Senior Peace club 

Club to honor Dr. Martin Luther King Jr. during Black History Month

The Senior Peace Club’s next meeting will be on Thursday, Feb. 2, at 2 p.m. in Clubhouse 3, Room 9. A program to honor Dr. Martin Luther King Jr. will be presented. It will include several videos and a presentation by LW resident Donald Koepke, who actually marched with MLK Jr.

Five short videos about MLK Jr. will be shown including a compilation of excerpts from his many brilliant and inspiring speeches, a music video and one showing his funeral. The videos are not the more common ones usually shown about him.

February is Black History Month. King’s impact on the U.S. and the world is huge. His non-violent fight for civil rights and human rights changed the course of history in this country and must be carried on. 

All LW residents and guests are invited to attend; light refreshments will be served. For more information, call Pat Kruger at 562-357-4040.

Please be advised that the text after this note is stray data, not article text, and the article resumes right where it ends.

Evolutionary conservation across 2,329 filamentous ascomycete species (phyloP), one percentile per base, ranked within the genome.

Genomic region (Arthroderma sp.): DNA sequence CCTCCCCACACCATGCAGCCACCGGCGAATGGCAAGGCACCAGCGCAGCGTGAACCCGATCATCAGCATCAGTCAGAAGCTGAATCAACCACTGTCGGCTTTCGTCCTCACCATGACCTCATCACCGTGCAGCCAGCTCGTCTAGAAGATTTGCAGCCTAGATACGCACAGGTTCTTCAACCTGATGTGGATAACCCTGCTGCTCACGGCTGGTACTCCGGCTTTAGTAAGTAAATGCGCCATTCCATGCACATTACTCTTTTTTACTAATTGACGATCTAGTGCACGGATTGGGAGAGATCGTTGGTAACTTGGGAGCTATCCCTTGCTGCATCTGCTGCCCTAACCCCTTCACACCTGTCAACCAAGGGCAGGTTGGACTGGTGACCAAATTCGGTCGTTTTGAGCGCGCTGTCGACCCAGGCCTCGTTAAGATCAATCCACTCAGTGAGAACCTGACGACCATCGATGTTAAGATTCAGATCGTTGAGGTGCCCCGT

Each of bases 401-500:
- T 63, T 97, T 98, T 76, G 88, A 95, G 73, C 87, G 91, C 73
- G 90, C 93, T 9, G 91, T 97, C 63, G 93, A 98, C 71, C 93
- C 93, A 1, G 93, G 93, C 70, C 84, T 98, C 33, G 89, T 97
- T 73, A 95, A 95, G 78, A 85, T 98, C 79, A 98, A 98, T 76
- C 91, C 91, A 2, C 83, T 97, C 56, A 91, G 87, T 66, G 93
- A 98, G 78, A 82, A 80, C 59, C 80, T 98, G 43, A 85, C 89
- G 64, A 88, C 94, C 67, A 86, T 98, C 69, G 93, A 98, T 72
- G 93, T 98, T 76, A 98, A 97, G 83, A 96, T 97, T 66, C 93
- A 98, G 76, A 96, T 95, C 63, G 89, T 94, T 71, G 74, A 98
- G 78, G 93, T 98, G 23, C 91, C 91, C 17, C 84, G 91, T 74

Concerned Shareholders

The Concerned Shareholders Club is going to have guest speakers from Frontier at its next meeting today, Jan. 26, in Clubhouse 3, Room 2, at 1 p.m.

The representatives will show the group how LWers can save money on internet, TV and telephone services. People are encouraged to bring their bill for a professional evaluation. Frontier also participates in the Federal Affordable Connectivity Program (ACP).  It is a long established company that has already installed all equipment and is functional in all the Mutuals.  

Sunshine CLub

LW developer’s daughter will speak to club on Friday, Feb. 17, in CH 4

Heidi Cortese, daughter of the Leisure World developer Ross Cortese will speak at the Sunshine Club’s meeting on Friday, Feb. 17, in Clubhouse 4  at 10 a.m.

Cortese has been the CEO of Rossmoor Construction Company since  February 1993. She is excited about having this opportunity to give fortuitously, she will speak on what is her 30th anniversary as Chairwoman of one of America’s most influential companies in developing senior housing: Leisure World.

 Over 70,000 people nationwide call a “Leisure World,” former “Leisure World,” or Rossmoor property “home.”